November 25, 2015

CathCon Weekly - 11/25/2015

As I do not plan to post on Friday, given my "holiday" status, I decided to post this today, as it is lengthy and full of good reads. Enjoy, and Happy and Blessed Thanksgiving!

In Populous City Pent - Andrew Klavan, City Journal
I don’t like cities much and yet, for my sins, I’ve spent a lot of my lifetime in them. A year in San Francisco, ten years in Manhattan off and on, a year in Boston, seven years in London—and now, after 15 sweet summers in a suburban Southern California paradise, I’ve moved to Los Angeles. Again, for my sins...
The Productivity Obsession - Melissa Gregg, The Atlantic
The mutually reinforcing appeal of productivity in HR and IT departments is that fewer resources are required for a job. If workers can be encouraged to demonstrate their own efficiency, to see this as a badge of honor, this weakens collective demands for more colleagues to share the load.
The End of All Our Efficiency - Gracy Olmstead, American Conservatives
I think of this when I pull up the GPS on my phone, and find myself obsessively checking the “ETA” throughout my drive. If I’m using Google Maps, it’ll quickly alert me when a faster route becomes available. I speed even when I’m not in a hurry, just to see the minutes disappear on my ETA—to see that I’ve saved precious time. The very idea that I’ve “saved time” can give a sensation of pleasure and satisfaction.
Love the Process... - Emily Carde, Humane Pursuits
So throughout my life I have sought to cultivate a love of looking. And I firmly believe  it has helped me see the value and meaning in the journey itself.
Pornography: Our Greatest Ongoing Spiritual Threat - Fr. C. John McCloskey, The Catholic Thing
One of the issues that they chose to address this year concerns what is perhaps the greatest ongoing threat to the spiritual and physical health of the Catholics in United States. It breaks up marriages, kills the state of grace, and in many cases destroys the possibility of vocations to the priesthood and to the religious life. It is a plague and its name is: pornography.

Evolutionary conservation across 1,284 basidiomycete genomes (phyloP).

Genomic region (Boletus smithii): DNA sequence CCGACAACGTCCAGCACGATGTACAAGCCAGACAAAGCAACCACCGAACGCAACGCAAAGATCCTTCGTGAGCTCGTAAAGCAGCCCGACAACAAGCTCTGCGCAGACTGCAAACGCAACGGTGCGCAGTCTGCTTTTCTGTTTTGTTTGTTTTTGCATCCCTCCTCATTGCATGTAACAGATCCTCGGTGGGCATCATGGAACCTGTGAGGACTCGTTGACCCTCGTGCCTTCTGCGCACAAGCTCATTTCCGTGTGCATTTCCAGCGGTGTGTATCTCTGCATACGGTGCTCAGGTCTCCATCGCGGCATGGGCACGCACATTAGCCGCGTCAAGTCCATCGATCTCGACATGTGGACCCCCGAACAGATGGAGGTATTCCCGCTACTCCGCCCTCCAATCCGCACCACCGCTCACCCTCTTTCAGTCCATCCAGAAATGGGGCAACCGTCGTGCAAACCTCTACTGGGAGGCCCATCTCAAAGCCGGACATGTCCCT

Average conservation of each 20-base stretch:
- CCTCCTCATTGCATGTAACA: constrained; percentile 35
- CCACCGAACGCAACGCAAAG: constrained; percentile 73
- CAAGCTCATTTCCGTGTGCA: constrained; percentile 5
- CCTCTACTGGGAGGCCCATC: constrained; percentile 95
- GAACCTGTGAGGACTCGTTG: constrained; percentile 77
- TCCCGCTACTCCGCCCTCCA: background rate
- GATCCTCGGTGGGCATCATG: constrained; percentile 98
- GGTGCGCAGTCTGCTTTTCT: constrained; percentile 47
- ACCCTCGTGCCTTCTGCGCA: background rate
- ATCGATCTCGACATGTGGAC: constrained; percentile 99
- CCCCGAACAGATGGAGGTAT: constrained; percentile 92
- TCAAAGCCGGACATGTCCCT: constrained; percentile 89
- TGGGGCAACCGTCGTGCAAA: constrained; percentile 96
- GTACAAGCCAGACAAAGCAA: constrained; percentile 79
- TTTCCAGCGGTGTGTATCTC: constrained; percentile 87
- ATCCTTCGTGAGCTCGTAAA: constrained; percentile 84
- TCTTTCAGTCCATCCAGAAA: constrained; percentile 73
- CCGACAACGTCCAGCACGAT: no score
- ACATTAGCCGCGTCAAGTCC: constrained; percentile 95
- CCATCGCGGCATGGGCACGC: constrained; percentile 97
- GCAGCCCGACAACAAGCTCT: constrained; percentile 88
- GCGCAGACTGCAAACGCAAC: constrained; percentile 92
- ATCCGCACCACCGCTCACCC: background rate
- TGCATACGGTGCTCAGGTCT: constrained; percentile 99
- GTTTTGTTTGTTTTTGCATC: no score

Time to Stop Laughing at the Gold Standard -  Norbert Michel, Daily Signal
The other policy that’s under attack—and it’s hardly the first time—is the gold standard. Several candidates suggested that the gold standard was a good system, and they’re all getting flak for talking about gold.
Mercy in a World Gone Mad - William Doino, Jr., First Things
Terrorists certainly tempt us to abandon our moral beliefs, and every sensible person knows something more needs to be done to fight ISIS and the growing danger of global jihadism. Even the Pope and his diplomats, quite reluctant to condone military action of any kind, have acknowledged the necessity of using force to defend and protect innocent lives. 
Why Spike Lee Is Wrong About Gentrification - Kay S. Hymowitz, City Journal
Yet by the time Glass was observing her new neighbors arranging their bookshelves, seismic changes were already setting the stage for the middle class’s urban return. One was deindustrialization.
It’s Time for a New Moynihan Moment - Ben Peterson, Public Discourse
The American Dream is about equality of opportunity. It includes the belief that a person can rise from any station in life to success and the idea that artificial barriers tied to race, class, or gender need not—must not—stand in the way of climbing the commercial, social, or political ladder.
Thanksgiving with Tocqueville - Corbin & Parks, Liberty Law Blog
For the few and the proud who can look forward to a civil discussion of today’s news in addition to a delicious meal, this year’s political menu includes the ongoing craziness on college campuses, the collapse of twelve of the twenty-three Obamacare state co-ops, and the twists and turns of the presidential race, not to mention the deadly seriousness of another horrific terrorist attack.
Why Horror Films Are Good for the Soul - Dwight Longenecker, Imaginative Conservative
However, a horror film which portrays a hero engaging the darkness in battle reminds the audience of the reality of the spiritual battle. When the film is resolved justly, and with appropriate subtlety, the result is satisfactory. When the hero eventually overcomes the darkness through spiritual and moral strength, and ultimate self-sacrifice, the film keeps alive in a godless culture not only the importance of the battle between good and evil, but also the power and possibility of redemption.
Why the Bill of Rights Is a Failure - Bruce Frohnen, Imaginative Conservative
I have often thought that Americans believe the Framers of their Constitution actually bequeathed to them a bill of rights, with a frame of government attached as an appendix, in the form of a few general suggestions.
A Rape Survivor Speaks Out About Transgender Bathrooms - Kaeley Triller, The Federalist
Why would people knowingly invite further exploitation by creating policies with no safeguards in place to protect them from injury? With zero screening options to ensure that biological males who enter locker rooms actually identify as female, how could a woman be sure the person staring at her wasn’t exploiting her? Why is it okay to make her wonder?
Resettle Refugees In Their Own Lands - Luma Simms, The Federalist
I was born in Baghdad to Christian parents who emigrated the old-fashioned way—legally—and for an old-fashioned reason: The treatment of Christians, like my family, by Muslims in the surrounding culture.
The Joy of ISIS - Ross Douthat, NYT
If you don’t recognize that for at least some of the Islamic State’s young volunteers there is a feeling of joy and celebration involved in joining up, then you’re a very long way from understanding the caliphate’s remarkable appeal.
The Downside of Diversity - Michael Jonas,